The New Zealand Child Poverty Action Group (‘CPAG’) took the Government to the Human Rights Tribunal over the Working for Families package in 2008 (which was introduced by the Labour-led Government in 2004 and has continued under the National-led Government). CPAG alleged that the In Work Tax Credit (‘IWTC’) that comprised part of the Working for Families package (‘WFF’) discriminated against children on the basis of parental income. The IWTC is available to those families with parents in work, but not families whose parents receive a government benefit. The case was appealed to the High Court, and, despite CPAG losing, the lobby group has now secured its place as an authoritative voice on child poverty in New Zealand.
CPAG released a report in September 2011 entitled ‘Left Further Behind’. The Report lists seven major recommendations focused at addressing child poverty. Two of the policies advocated by CPAG are general: increased measurement of child poverty indicators, and the creation of a senior Cabinet position with responsibility for children. In-depth measurement of how many children live in poverty seems uncontroversial when the goal is to try and eliminate child poverty. Governments need to know whether their actions are actually achieving anything (however, see both Rebecca’s
columns on the controversy around the measurement of childhood poverty).
The impact of a senior Cabinet position with responsibility for children is dubious. I would be interested to see a report on the Ministry of Women’s Affairs’ efficacy at reducing disadvantage for women in New Zealand (which, come to think of it, sounds like something the Ministry would be excellent at writing). The most recent concrete legislative policy suggestion aimed at tackling the gender pay gap has emerged not from the Minister of Women’s Affairs, but from opposition party MP, Catherine Delahunty. Given that we already have a Children’s Commissioner, a Families Commission, and a Ministry of Social Development (which includes the Child, Youth and Family division, and a specific Ministry of Youth Development), the problem does not seem to be a lack of roles that sound as if they would include responsibility for children living in poverty.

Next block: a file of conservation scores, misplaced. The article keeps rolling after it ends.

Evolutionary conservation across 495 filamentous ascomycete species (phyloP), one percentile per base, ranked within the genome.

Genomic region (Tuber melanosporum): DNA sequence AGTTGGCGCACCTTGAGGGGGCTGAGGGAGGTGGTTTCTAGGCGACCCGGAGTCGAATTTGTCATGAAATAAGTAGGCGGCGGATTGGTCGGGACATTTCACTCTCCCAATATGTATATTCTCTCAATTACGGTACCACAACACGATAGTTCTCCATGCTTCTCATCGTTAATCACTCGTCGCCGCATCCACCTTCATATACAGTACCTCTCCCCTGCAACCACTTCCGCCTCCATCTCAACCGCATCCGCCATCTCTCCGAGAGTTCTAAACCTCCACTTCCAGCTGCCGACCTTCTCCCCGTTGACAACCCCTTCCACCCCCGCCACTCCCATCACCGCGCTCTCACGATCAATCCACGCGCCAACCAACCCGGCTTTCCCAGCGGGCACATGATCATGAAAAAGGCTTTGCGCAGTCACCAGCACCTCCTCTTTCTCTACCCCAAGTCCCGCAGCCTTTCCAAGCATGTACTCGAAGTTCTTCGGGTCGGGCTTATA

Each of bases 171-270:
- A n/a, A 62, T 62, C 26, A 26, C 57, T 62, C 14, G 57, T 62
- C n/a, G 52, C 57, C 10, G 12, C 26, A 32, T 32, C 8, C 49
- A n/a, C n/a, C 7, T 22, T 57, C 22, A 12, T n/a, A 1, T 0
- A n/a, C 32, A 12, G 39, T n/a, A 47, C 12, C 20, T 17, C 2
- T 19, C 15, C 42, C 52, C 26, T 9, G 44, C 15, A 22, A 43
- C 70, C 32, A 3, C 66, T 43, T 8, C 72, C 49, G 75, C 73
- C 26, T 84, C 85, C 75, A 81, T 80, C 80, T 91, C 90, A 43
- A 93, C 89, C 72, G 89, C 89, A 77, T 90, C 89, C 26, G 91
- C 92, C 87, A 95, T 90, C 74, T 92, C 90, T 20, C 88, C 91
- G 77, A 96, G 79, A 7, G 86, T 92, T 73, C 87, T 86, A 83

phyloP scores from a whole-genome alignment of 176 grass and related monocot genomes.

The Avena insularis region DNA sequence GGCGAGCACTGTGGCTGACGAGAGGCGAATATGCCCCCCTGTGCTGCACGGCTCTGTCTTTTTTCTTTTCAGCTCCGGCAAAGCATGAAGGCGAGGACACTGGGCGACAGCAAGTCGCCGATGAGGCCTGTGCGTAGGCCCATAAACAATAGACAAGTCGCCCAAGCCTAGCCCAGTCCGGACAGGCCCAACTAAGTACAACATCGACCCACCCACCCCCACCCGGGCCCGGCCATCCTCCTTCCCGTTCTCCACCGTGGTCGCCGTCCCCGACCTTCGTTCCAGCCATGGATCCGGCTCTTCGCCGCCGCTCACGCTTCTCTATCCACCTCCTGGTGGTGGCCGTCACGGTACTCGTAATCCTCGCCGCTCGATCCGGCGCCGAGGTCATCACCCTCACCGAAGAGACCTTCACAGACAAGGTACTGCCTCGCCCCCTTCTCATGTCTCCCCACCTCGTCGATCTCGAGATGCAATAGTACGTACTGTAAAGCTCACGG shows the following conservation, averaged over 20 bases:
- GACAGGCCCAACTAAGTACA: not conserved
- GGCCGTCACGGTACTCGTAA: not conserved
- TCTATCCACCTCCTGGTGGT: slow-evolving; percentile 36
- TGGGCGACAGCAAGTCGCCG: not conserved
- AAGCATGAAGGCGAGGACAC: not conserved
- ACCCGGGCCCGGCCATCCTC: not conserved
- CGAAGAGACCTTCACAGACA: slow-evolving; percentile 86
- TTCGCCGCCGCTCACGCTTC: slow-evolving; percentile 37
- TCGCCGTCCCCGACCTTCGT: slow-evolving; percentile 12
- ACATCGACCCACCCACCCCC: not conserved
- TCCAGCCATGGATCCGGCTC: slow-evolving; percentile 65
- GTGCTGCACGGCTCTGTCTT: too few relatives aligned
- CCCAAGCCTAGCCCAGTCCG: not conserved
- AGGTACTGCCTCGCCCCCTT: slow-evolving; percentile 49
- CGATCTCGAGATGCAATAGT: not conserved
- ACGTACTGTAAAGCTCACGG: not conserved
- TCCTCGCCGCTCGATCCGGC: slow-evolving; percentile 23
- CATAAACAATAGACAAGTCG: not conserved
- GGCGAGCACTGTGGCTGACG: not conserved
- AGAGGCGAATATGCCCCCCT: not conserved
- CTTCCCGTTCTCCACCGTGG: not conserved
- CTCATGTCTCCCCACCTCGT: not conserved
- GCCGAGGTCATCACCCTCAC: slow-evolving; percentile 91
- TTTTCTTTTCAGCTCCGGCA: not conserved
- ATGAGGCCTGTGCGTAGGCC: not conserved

The reports other recommendations focus on:
o education (high quality early childhood education, training allowances to support sole parents’ education, and adequate funding for low decile schools);
o health care for children under six; and
o providing affordable, insulated, and adequate housing.
I note that (currently): the Labour Party advocates 24/7 free healthcare for children under six; the National Party advocates free after hours health care for children under six; the Green Party and the National Party worked together on insulating houses in the previous parliamentary term; and that nearly all of the parties standing in the 2011 election have policies aimed at increasing educational outcomes and standards. However, the real win for CPAG is the Labour Party’s about-turn on the IWTC (to the extent that the policies of parties unlikely to form the next government can be considered ‘wins’).